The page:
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23 Sep 2017
8:25 am

Rhino crisis in SA requires immediate government effort – IFP


The party says the crisis is reaching a possible point of no return.

The crisis facing rhinos is potentially one of total decimation and requires immediate and concerted efforts from government, the Inkatha Freedom Party said.

IFP chief whip in parliament and environmental affairs spokesperson Narend Singh said the most stringent legislative protection and sanction should be enacted into law to protect the rhino.

“Prosecutions involving alleged rhino poaching are currently fraught with controversy and possible corruption, are usually subject to inordinate delays from both the accused and prosecution teams, and if and when justice finally does prevail, it is nothing more than a paltry slap on the wrist and fine. We are at war for our rhino, and yet government continues to act seemingly oblivious to their plight,” he said on Friday, World Rhino Day.

“We need more anti-poaching rangers, the current numbers we have being far too few. We must also ensure greater efforts in educating our communities and encouraging them to speak out against the criminal poaching syndicates that take cover within their areas.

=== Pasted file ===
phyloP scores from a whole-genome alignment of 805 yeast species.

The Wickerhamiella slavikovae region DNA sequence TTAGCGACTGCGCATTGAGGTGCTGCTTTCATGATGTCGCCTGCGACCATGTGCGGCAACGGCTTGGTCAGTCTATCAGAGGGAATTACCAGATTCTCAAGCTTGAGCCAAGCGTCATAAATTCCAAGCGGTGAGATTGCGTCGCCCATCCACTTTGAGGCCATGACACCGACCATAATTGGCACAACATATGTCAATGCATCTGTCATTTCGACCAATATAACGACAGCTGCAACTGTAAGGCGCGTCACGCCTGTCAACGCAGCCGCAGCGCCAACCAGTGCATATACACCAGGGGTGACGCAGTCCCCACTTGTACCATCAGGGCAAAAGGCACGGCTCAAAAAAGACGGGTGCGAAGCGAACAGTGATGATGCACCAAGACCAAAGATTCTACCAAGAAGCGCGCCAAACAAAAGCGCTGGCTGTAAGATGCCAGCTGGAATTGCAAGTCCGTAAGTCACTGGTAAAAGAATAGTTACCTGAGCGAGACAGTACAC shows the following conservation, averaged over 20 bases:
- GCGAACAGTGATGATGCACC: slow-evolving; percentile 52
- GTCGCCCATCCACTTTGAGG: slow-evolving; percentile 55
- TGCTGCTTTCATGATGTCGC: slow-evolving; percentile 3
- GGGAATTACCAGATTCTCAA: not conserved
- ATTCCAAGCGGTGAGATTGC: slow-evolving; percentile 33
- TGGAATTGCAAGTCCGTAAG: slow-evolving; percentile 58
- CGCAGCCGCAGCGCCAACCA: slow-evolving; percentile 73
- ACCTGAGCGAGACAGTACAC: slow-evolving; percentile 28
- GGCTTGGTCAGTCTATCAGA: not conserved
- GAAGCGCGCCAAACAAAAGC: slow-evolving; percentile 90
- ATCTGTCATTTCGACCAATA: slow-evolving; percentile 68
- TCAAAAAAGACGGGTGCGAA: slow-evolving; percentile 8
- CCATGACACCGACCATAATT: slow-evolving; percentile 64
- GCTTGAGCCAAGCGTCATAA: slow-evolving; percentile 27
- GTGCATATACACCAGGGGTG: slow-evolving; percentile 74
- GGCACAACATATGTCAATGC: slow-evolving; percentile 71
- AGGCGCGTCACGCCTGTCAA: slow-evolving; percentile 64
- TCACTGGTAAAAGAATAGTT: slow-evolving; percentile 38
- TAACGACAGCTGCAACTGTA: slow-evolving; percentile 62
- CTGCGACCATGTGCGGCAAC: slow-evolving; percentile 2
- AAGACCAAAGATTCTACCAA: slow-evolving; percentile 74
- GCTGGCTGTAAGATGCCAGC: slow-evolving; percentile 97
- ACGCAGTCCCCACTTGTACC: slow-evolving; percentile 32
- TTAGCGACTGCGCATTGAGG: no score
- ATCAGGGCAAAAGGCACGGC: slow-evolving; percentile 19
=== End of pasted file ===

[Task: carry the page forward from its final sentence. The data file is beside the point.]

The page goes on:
“Demand reduction and particularly the decreasing of demand from countries like China and Vietnam is another key factor in this equation and the IFP accordingly remains totally against any form of trade in rhino horn. Stockpiling of rhino horn should not be permitted as this will inevitably find its way into the illegal markets. In respect of existing stockpiles, we call for audits of all government and privately owned horn stockpiles in South Africa.”

He said the departments of environmental affairs and justice and constitutional development should approach “this crisis with the requisite amount of political will”.

The current scourge on rhinos required a coordinated, strategic and “singular” government approach because time was running out for rhinos in South Africa, Singh said.

South Africa brought the rhino back from the brink of extinction in the 1960s and today has an estimated 20,000 black and white rhino, the national environmental affairs department said on Friday.

– African News Agency (ANA)